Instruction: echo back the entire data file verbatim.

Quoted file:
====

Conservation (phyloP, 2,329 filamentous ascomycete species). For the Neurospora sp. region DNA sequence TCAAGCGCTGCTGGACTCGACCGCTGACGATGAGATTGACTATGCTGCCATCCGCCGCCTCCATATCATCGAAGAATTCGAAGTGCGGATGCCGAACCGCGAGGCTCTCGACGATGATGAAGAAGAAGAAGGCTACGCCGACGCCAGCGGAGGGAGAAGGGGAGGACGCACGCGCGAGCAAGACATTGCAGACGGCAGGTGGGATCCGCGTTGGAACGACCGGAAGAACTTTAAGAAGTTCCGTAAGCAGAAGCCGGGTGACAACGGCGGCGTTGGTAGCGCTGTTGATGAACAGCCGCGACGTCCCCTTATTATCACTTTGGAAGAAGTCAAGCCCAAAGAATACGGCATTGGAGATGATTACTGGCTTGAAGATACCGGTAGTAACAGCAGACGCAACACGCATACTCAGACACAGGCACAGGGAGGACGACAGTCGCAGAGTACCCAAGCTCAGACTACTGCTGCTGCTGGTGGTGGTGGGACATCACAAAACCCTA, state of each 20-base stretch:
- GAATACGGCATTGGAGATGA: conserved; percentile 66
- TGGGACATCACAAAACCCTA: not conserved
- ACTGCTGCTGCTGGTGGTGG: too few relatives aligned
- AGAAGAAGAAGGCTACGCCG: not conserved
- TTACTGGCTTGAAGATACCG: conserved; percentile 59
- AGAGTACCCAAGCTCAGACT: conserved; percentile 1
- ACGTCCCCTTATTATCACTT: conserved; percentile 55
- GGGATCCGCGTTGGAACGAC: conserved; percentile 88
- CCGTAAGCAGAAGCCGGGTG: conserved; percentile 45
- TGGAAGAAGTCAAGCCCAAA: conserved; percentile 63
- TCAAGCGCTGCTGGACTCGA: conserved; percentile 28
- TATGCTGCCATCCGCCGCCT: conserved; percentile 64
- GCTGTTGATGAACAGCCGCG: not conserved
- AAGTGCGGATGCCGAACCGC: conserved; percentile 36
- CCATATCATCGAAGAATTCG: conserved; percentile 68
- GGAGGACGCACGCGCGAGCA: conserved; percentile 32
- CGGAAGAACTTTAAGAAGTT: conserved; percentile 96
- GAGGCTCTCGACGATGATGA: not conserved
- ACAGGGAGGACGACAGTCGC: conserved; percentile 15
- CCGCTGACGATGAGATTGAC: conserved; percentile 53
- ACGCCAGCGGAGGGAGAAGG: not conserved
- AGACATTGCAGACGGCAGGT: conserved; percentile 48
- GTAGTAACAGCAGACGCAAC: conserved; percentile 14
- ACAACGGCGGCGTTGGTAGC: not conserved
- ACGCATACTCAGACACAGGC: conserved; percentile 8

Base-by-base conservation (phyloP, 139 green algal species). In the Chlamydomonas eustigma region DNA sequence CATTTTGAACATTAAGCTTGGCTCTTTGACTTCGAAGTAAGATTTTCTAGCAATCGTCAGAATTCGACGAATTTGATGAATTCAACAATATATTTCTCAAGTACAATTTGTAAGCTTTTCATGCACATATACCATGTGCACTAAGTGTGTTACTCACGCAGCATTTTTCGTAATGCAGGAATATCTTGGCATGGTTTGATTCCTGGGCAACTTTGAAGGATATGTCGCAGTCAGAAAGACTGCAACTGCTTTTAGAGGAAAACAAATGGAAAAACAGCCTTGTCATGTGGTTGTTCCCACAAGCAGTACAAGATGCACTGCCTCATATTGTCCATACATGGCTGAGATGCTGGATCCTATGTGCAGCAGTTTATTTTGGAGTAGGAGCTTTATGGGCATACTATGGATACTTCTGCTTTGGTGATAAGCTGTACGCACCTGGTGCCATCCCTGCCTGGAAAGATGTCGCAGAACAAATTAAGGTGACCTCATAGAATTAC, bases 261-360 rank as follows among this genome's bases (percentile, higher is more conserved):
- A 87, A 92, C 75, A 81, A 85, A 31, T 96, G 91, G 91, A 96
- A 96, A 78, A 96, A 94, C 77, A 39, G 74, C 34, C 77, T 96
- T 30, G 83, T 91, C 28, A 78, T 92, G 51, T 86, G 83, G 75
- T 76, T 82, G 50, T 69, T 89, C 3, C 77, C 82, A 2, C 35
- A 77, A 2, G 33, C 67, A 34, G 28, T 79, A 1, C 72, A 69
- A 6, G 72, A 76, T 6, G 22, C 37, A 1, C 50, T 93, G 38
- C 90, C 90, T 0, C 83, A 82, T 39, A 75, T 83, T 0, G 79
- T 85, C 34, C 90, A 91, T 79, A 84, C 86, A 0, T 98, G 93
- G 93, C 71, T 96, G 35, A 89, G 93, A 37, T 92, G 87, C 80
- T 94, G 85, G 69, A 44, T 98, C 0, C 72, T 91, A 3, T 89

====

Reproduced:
Conservation (phyloP, 2,329 filamentous ascomycete species). For the Neurospora sp. region DNA sequence TCAAGCGCTGCTGGACTCGACCGCTGACGATGAGATTGACTATGCTGCCATCCGCCGCCTCCATATCATCGAAGAATTCGAAGTGCGGATGCCGAACCGCGAGGCTCTCGACGATGATGAAGAAGAAGAAGGCTACGCCGACGCCAGCGGAGGGAGAAGGGGAGGACGCACGCGCGAGCAAGACATTGCAGACGGCAGGTGGGATCCGCGTTGGAACGACCGGAAGAACTTTAAGAAGTTCCGTAAGCAGAAGCCGGGTGACAACGGCGGCGTTGGTAGCGCTGTTGATGAACAGCCGCGACGTCCCCTTATTATCACTTTGGAAGAAGTCAAGCCCAAAGAATACGGCATTGGAGATGATTACTGGCTTGAAGATACCGGTAGTAACAGCAGACGCAACACGCATACTCAGACACAGGCACAGGGAGGACGACAGTCGCAGAGTACCCAAGCTCAGACTACTGCTGCTGCTGGTGGTGGTGGGACATCACAAAACCCTA, state of each 20-base stretch:
- GAATACGGCATTGGAGATGA: conserved; percentile 66
- TGGGACATCACAAAACCCTA: not conserved
- ACTGCTGCTGCTGGTGGTGG: too few relatives aligned
- AGAAGAAGAAGGCTACGCCG: not conserved
- TTACTGGCTTGAAGATACCG: conserved; percentile 59
- AGAGTACCCAAGCTCAGACT: conserved; percentile 1
- ACGTCCCCTTATTATCACTT: conserved; percentile 55
- GGGATCCGCGTTGGAACGAC: conserved; percentile 88
- CCGTAAGCAGAAGCCGGGTG: conserved; percentile 45
- TGGAAGAAGTCAAGCCCAAA: conserved; percentile 63
- TCAAGCGCTGCTGGACTCGA: conserved; percentile 28
- TATGCTGCCATCCGCCGCCT: conserved; percentile 64
- GCTGTTGATGAACAGCCGCG: not conserved
- AAGTGCGGATGCCGAACCGC: conserved; percentile 36
- CCATATCATCGAAGAATTCG: conserved; percentile 68
- GGAGGACGCACGCGCGAGCA: conserved; percentile 32
- CGGAAGAACTTTAAGAAGTT: conserved; percentile 96
- GAGGCTCTCGACGATGATGA: not conserved
- ACAGGGAGGACGACAGTCGC: conserved; percentile 15
- CCGCTGACGATGAGATTGAC: conserved; percentile 53
- ACGCCAGCGGAGGGAGAAGG: not conserved
- AGACATTGCAGACGGCAGGT: conserved; percentile 48
- GTAGTAACAGCAGACGCAAC: conserved; percentile 14
- ACAACGGCGGCGTTGGTAGC: not conserved
- ACGCATACTCAGACACAGGC: conserved; percentile 8

Base-by-base conservation (phyloP, 139 green algal species). In the Chlamydomonas eustigma region DNA sequence CATTTTGAACATTAAGCTTGGCTCTTTGACTTCGAAGTAAGATTTTCTAGCAATCGTCAGAATTCGACGAATTTGATGAATTCAACAATATATTTCTCAAGTACAATTTGTAAGCTTTTCATGCACATATACCATGTGCACTAAGTGTGTTACTCACGCAGCATTTTTCGTAATGCAGGAATATCTTGGCATGGTTTGATTCCTGGGCAACTTTGAAGGATATGTCGCAGTCAGAAAGACTGCAACTGCTTTTAGAGGAAAACAAATGGAAAAACAGCCTTGTCATGTGGTTGTTCCCACAAGCAGTACAAGATGCACTGCCTCATATTGTCCATACATGGCTGAGATGCTGGATCCTATGTGCAGCAGTTTATTTTGGAGTAGGAGCTTTATGGGCATACTATGGATACTTCTGCTTTGGTGATAAGCTGTACGCACCTGGTGCCATCCCTGCCTGGAAAGATGTCGCAGAACAAATTAAGGTGACCTCATAGAATTAC, bases 261-360 rank as follows among this genome's bases (percentile, higher is more conserved):
- A 87, A 92, C 75, A 81, A 85, A 31, T 96, G 91, G 91, A 96
- A 96, A 78, A 96, A 94, C 77, A 39, G 74, C 34, C 77, T 96
- T 30, G 83, T 91, C 28, A 78, T 92, G 51, T 86, G 83, G 75
- T 76, T 82, G 50, T 69, T 89, C 3, C 77, C 82, A 2, C 35
- A 77, A 2, G 33, C 67, A 34, G 28, T 79, A 1, C 72, A 69
- A 6, G 72, A 76, T 6, G 22, C 37, A 1, C 50, T 93, G 38
- C 90, C 90, T 0, C 83, A 82, T 39, A 75, T 83, T 0, G 79
- T 85, C 34, C 90, A 91, T 79, A 84, C 86, A 0, T 98, G 93
- G 93, C 71, T 96, G 35, A 89, G 93, A 37, T 92, G 87, C 80
- T 94, G 85, G 69, A 44, T 98, C 0, C 72, T 91, A 3, T 89